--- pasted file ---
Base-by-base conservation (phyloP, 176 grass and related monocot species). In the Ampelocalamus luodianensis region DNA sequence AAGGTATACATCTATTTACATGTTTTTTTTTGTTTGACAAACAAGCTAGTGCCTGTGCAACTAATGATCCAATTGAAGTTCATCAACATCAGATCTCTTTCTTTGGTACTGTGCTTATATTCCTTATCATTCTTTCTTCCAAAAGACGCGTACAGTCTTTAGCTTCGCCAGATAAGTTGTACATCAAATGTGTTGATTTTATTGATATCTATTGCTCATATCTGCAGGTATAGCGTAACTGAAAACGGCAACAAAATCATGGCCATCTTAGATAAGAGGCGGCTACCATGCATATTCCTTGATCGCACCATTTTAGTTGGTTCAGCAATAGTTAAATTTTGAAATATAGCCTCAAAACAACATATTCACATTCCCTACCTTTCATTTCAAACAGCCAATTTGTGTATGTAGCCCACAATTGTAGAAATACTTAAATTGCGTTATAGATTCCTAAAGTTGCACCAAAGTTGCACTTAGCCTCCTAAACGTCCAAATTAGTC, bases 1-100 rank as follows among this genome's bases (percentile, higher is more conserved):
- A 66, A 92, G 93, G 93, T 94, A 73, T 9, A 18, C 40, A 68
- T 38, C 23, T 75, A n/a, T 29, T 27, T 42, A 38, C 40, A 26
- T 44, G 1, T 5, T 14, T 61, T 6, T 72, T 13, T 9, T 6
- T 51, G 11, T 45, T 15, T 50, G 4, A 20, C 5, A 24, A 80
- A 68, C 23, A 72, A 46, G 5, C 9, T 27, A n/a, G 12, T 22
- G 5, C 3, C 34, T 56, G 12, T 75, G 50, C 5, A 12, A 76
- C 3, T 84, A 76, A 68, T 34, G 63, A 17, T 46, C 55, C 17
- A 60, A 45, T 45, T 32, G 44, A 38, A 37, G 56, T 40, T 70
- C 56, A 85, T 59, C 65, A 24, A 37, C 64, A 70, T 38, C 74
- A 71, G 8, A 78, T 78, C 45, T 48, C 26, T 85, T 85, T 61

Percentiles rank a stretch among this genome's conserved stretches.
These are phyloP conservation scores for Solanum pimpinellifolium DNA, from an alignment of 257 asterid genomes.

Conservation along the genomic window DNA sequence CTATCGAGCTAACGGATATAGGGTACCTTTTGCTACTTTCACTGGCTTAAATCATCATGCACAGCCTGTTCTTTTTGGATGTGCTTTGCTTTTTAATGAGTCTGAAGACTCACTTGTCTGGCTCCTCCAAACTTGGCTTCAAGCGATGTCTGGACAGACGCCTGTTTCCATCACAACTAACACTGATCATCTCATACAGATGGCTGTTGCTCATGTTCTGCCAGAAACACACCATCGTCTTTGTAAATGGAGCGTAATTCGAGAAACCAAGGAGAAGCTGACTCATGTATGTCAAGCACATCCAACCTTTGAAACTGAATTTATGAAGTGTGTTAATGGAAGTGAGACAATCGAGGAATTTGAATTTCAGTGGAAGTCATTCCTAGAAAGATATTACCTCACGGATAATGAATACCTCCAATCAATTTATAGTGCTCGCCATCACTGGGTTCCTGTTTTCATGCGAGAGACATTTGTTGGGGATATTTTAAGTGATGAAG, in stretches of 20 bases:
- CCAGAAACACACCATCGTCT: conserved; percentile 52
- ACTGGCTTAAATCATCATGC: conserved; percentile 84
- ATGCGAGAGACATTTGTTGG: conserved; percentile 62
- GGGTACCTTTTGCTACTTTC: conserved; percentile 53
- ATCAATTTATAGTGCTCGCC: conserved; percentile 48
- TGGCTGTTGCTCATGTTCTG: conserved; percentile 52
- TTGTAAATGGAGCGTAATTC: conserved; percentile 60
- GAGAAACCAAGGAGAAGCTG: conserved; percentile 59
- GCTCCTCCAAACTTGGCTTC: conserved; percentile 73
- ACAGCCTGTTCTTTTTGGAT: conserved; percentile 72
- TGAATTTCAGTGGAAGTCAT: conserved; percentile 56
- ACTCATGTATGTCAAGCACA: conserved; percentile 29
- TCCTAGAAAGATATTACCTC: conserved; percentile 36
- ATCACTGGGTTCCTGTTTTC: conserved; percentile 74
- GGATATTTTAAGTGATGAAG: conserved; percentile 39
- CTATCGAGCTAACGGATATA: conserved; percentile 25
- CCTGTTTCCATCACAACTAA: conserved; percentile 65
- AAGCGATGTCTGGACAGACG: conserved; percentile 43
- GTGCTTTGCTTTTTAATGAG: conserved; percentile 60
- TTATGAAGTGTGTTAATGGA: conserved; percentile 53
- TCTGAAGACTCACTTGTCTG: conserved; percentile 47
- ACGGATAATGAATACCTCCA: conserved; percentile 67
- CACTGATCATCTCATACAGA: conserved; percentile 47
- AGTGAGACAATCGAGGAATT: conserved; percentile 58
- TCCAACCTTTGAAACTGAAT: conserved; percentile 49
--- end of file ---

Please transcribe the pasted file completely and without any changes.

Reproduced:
Base-by-base conservation (phyloP, 176 grass and related monocot species). In the Ampelocalamus luodianensis region DNA sequence AAGGTATACATCTATTTACATGTTTTTTTTTGTTTGACAAACAAGCTAGTGCCTGTGCAACTAATGATCCAATTGAAGTTCATCAACATCAGATCTCTTTCTTTGGTACTGTGCTTATATTCCTTATCATTCTTTCTTCCAAAAGACGCGTACAGTCTTTAGCTTCGCCAGATAAGTTGTACATCAAATGTGTTGATTTTATTGATATCTATTGCTCATATCTGCAGGTATAGCGTAACTGAAAACGGCAACAAAATCATGGCCATCTTAGATAAGAGGCGGCTACCATGCATATTCCTTGATCGCACCATTTTAGTTGGTTCAGCAATAGTTAAATTTTGAAATATAGCCTCAAAACAACATATTCACATTCCCTACCTTTCATTTCAAACAGCCAATTTGTGTATGTAGCCCACAATTGTAGAAATACTTAAATTGCGTTATAGATTCCTAAAGTTGCACCAAAGTTGCACTTAGCCTCCTAAACGTCCAAATTAGTC, bases 1-100 rank as follows among this genome's bases (percentile, higher is more conserved):
- A 66, A 92, G 93, G 93, T 94, A 73, T 9, A 18, C 40, A 68
- T 38, C 23, T 75, A n/a, T 29, T 27, T 42, A 38, C 40, A 26
- T 44, G 1, T 5, T 14, T 61, T 6, T 72, T 13, T 9, T 6
- T 51, G 11, T 45, T 15, T 50, G 4, A 20, C 5, A 24, A 80
- A 68, C 23, A 72, A 46, G 5, C 9, T 27, A n/a, G 12, T 22
- G 5, C 3, C 34, T 56, G 12, T 75, G 50, C 5, A 12, A 76
- C 3, T 84, A 76, A 68, T 34, G 63, A 17, T 46, C 55, C 17
- A 60, A 45, T 45, T 32, G 44, A 38, A 37, G 56, T 40, T 70
- C 56, A 85, T 59, C 65, A 24, A 37, C 64, A 70, T 38, C 74
- A 71, G 8, A 78, T 78, C 45, T 48, C 26, T 85, T 85, T 61

Percentiles rank a stretch among this genome's conserved stretches.
These are phyloP conservation scores for Solanum pimpinellifolium DNA, from an alignment of 257 asterid genomes.

Conservation along the genomic window DNA sequence CTATCGAGCTAACGGATATAGGGTACCTTTTGCTACTTTCACTGGCTTAAATCATCATGCACAGCCTGTTCTTTTTGGATGTGCTTTGCTTTTTAATGAGTCTGAAGACTCACTTGTCTGGCTCCTCCAAACTTGGCTTCAAGCGATGTCTGGACAGACGCCTGTTTCCATCACAACTAACACTGATCATCTCATACAGATGGCTGTTGCTCATGTTCTGCCAGAAACACACCATCGTCTTTGTAAATGGAGCGTAATTCGAGAAACCAAGGAGAAGCTGACTCATGTATGTCAAGCACATCCAACCTTTGAAACTGAATTTATGAAGTGTGTTAATGGAAGTGAGACAATCGAGGAATTTGAATTTCAGTGGAAGTCATTCCTAGAAAGATATTACCTCACGGATAATGAATACCTCCAATCAATTTATAGTGCTCGCCATCACTGGGTTCCTGTTTTCATGCGAGAGACATTTGTTGGGGATATTTTAAGTGATGAAG, in stretches of 20 bases:
- CCAGAAACACACCATCGTCT: conserved; percentile 52
- ACTGGCTTAAATCATCATGC: conserved; percentile 84
- ATGCGAGAGACATTTGTTGG: conserved; percentile 62
- GGGTACCTTTTGCTACTTTC: conserved; percentile 53
- ATCAATTTATAGTGCTCGCC: conserved; percentile 48
- TGGCTGTTGCTCATGTTCTG: conserved; percentile 52
- TTGTAAATGGAGCGTAATTC: conserved; percentile 60
- GAGAAACCAAGGAGAAGCTG: conserved; percentile 59
- GCTCCTCCAAACTTGGCTTC: conserved; percentile 73
- ACAGCCTGTTCTTTTTGGAT: conserved; percentile 72
- TGAATTTCAGTGGAAGTCAT: conserved; percentile 56
- ACTCATGTATGTCAAGCACA: conserved; percentile 29
- TCCTAGAAAGATATTACCTC: conserved; percentile 36
- ATCACTGGGTTCCTGTTTTC: conserved; percentile 74
- GGATATTTTAAGTGATGAAG: conserved; percentile 39
- CTATCGAGCTAACGGATATA: conserved; percentile 25
- CCTGTTTCCATCACAACTAA: conserved; percentile 65
- AAGCGATGTCTGGACAGACG: conserved; percentile 43
- GTGCTTTGCTTTTTAATGAG: conserved; percentile 60
- TTATGAAGTGTGTTAATGGA: conserved; percentile 53
- TCTGAAGACTCACTTGTCTG: conserved; percentile 47
- ACGGATAATGAATACCTCCA: conserved; percentile 67
- CACTGATCATCTCATACAGA: conserved; percentile 47
- AGTGAGACAATCGAGGAATT: conserved; percentile 58
- TCCAACCTTTGAAACTGAAT: conserved; percentile 49